It has emerged that an inexpensive new filtering technology can kill up to 98 percent of disease-causing bacteria in water in just seconds without clogging.
American Chemical Society's (ACS) award-winning podcast series, "Global Challenges/Chemistry Solutions", latest episode focused on development and successful initial tests of the technology.
The technology could aid many of the almost one billion people lacking access to clean, safe drinking water.
The new material developed by Yi Cui of Stanford University could avoid many deficiencies of traditional filters. For starters, it does not trap bacteria like most technologies. It kills them outright.
"The removal of bacteria and other organisms from water is very important, not only for drinking and sanitation but also in industry as there's a frequent need to replace filters due to clogging," said Cui in the podcast.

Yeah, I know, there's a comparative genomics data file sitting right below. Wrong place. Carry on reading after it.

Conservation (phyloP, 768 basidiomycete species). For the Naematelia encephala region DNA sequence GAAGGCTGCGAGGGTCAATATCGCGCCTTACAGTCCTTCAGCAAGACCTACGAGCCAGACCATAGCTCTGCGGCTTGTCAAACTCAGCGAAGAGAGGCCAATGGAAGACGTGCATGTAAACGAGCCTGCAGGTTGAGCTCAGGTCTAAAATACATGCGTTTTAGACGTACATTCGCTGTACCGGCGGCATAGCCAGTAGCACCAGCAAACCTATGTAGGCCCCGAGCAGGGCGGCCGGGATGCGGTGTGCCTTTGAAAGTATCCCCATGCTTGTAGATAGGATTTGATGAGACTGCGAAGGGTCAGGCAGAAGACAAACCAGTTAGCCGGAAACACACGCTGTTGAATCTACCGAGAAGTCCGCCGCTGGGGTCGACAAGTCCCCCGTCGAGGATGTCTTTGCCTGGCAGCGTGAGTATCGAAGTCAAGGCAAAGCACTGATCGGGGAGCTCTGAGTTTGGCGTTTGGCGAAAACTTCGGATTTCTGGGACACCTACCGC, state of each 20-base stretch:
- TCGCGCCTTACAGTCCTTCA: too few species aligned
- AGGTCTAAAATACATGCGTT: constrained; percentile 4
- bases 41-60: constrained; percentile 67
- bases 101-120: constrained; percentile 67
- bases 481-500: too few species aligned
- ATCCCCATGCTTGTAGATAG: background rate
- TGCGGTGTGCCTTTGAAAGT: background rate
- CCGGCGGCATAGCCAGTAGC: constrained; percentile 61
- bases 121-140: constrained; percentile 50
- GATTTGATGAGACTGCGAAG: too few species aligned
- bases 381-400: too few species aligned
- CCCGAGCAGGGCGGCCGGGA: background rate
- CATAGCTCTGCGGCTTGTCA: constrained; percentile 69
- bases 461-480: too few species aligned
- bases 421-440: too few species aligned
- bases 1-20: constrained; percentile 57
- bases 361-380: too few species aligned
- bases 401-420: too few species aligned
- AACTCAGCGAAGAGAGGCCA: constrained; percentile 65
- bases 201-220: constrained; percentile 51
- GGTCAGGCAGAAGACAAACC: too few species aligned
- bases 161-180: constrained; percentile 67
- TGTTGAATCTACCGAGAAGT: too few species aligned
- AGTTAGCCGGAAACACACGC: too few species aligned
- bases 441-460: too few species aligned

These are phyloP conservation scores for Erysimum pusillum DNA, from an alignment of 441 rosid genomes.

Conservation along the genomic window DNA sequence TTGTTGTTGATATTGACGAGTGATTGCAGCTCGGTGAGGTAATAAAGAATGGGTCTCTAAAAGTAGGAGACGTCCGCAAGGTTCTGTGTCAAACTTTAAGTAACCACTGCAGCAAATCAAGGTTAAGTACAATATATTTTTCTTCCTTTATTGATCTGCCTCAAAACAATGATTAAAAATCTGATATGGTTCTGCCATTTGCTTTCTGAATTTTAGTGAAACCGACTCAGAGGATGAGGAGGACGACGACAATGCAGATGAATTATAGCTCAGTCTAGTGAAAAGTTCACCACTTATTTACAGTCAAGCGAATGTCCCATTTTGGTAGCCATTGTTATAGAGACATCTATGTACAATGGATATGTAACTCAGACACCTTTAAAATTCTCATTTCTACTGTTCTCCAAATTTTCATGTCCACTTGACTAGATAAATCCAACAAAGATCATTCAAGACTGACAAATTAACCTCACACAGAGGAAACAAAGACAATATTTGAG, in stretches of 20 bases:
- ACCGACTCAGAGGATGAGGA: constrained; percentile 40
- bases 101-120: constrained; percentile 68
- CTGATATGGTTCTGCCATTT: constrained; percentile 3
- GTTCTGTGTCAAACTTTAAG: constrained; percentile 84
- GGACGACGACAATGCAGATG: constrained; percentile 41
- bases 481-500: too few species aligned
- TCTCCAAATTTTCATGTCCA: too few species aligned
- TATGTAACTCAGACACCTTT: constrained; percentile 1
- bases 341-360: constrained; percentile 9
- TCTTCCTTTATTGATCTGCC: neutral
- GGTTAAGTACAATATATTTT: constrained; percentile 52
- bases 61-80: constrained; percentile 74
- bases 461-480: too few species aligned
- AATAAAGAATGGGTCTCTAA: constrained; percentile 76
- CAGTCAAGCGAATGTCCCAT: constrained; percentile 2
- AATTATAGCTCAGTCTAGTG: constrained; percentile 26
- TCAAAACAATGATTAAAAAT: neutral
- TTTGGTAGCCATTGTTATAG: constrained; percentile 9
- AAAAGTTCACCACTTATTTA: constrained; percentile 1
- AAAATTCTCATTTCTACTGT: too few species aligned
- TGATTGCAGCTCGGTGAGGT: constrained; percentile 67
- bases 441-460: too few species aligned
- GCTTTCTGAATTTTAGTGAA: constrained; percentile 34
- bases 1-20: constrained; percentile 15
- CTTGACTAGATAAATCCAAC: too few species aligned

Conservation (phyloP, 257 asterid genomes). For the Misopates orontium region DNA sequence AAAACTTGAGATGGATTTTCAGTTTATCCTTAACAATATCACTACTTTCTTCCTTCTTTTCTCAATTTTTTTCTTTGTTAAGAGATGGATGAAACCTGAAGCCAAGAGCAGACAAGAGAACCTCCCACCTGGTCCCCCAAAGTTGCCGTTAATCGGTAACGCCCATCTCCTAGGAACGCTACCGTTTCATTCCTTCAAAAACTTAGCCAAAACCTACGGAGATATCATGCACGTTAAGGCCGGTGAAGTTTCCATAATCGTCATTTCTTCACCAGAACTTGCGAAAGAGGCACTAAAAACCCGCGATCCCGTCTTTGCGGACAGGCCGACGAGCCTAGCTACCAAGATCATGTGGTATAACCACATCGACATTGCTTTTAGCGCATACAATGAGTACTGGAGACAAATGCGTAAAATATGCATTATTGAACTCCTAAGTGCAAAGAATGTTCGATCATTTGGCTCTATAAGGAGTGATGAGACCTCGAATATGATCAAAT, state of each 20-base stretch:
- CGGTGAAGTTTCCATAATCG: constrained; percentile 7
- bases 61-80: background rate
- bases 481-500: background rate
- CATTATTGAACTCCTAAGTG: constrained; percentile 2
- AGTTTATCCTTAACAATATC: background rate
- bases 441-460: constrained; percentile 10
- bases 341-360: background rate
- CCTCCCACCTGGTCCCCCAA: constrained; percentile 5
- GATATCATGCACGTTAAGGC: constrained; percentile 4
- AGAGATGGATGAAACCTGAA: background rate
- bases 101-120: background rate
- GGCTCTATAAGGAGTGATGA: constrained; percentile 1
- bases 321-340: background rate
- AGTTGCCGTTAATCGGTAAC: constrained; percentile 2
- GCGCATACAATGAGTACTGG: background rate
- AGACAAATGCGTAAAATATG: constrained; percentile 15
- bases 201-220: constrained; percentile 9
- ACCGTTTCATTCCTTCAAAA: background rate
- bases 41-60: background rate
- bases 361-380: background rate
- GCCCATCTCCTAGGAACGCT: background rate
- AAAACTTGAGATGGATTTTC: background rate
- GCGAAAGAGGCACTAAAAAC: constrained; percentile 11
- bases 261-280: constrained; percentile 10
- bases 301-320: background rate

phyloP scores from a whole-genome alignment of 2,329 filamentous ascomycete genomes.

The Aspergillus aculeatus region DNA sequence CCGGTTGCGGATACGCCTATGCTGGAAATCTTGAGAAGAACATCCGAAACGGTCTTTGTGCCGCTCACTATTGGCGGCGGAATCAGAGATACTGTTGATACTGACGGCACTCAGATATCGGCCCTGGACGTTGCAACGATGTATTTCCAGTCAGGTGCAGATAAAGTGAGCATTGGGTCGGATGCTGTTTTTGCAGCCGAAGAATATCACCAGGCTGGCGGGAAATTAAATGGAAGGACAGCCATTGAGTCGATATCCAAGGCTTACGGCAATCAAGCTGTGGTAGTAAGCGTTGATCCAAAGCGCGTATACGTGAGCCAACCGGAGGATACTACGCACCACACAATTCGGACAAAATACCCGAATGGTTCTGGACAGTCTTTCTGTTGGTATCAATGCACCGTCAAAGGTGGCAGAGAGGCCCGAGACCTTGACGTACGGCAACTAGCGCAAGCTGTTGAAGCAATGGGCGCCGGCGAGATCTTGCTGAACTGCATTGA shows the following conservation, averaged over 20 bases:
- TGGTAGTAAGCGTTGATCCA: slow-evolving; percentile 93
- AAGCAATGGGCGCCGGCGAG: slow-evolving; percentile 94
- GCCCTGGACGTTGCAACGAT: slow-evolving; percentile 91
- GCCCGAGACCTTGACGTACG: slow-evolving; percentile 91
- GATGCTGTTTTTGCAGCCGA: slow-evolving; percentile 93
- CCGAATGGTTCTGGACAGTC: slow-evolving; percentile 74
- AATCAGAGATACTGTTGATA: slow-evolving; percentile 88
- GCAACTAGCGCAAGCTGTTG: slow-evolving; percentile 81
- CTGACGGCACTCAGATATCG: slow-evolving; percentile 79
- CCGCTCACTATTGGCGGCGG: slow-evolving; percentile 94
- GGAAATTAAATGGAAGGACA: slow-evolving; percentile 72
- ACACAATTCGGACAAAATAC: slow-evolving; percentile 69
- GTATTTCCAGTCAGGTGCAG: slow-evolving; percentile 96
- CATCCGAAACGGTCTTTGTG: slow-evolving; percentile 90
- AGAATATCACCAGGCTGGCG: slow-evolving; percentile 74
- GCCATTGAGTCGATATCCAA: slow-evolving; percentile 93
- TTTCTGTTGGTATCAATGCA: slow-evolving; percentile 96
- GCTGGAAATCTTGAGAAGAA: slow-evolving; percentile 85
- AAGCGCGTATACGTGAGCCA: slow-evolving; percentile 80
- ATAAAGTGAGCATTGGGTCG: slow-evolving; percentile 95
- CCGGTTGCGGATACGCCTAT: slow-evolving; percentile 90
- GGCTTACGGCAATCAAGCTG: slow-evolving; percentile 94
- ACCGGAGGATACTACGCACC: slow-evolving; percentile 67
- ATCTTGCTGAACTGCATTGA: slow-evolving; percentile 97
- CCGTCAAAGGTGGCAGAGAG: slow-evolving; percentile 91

"The product we've developed could dramatically lower the cost of many filtration technologies for water as well as food, air, and pharmaceuticals, where the need to replace filters is common and very challenging," Cui added.
A report on the work appears in the American Chemical Society's monthly journal Nano Letters.